Lamentations of a President

Lamentations of a President
August 14 09:51 2016

By Abdullahi M. Gulloma

Sam Mbakwe. Remember him? As governor of Imo State during the Second Republic, Mbakwe was famous for crying over this and for lamenting over that. So much so that he was promptly nicknamed ‘Sad Sam’ by some and branded ‘The Weeping Governor’ by others for crying while trying to convince the federal government to pay more attention to Imo state. His tears and lamentations reportedly flowed from Owerri through Ogoja to Ottawa, Canada’s southeastern capital.

President Muhammadu Buhari is, compared with the erstwhile Imo helmsman. Lucky, nobody has nicknamed him ‘Lamenting President’ or ‘Brooding Buhari.’ At the rate the President finds it expedient to lament over this and that (usually the pill falls of the past), one wonders, however, if this luck would hold sway for long.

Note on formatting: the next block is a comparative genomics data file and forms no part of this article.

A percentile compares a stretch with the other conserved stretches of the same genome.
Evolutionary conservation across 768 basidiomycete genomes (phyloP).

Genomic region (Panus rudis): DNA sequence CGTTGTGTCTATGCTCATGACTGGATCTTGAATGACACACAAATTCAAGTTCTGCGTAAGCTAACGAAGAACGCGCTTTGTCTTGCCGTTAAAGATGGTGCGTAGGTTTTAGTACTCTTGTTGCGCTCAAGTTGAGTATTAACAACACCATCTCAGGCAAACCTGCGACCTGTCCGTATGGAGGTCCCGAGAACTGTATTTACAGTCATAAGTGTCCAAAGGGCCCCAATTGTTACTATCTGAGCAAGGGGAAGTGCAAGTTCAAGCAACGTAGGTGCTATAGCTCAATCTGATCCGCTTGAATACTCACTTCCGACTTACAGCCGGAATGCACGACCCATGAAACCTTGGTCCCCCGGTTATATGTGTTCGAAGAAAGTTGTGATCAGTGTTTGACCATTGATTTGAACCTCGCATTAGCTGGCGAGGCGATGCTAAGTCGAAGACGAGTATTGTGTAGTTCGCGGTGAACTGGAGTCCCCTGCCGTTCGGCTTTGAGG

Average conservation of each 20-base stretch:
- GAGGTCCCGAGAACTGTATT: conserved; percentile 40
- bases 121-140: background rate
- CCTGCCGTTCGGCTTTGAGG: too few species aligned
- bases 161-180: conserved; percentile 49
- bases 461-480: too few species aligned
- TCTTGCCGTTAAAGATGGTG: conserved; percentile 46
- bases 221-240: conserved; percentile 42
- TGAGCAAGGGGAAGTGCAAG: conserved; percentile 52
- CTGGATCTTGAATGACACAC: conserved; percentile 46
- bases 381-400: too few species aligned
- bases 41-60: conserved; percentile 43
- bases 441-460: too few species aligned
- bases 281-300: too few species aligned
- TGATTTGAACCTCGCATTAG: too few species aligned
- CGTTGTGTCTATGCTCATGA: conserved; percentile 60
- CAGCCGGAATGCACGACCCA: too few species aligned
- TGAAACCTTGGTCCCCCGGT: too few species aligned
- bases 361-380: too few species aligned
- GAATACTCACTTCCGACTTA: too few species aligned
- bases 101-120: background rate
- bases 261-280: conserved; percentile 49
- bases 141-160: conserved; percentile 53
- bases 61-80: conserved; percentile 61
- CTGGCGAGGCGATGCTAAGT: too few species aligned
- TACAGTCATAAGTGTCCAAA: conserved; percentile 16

The President was at it again. While receiving the global CEO of the multinational firm, Unilever, Mr. Paul Polman at the State House in Abuja, the President lamented the wastage and squandermania of the past.

According to him, the country and it’s peoples are currently paying dearly for the incompetence in managing high revenue that accrued from oil, particularly over the past decade, and for allowing the decay of critical infrastructure. “We refused to save for the rainy day. Now the rain is beating us. No money, no savings, nothing. And we are thoroughly wet from the rains,” the President said.

Not a few ears must have ached when that lamentation poured out. The President’s persistent lamentations are becoming increasingly familiar, nay over–familiar–song of sorrow. I think Nigerians are not unaware of the damage done to the system by the previous administrations. Reminding them of their utterly odious past over and over shouldn’t be the focus of the present administration.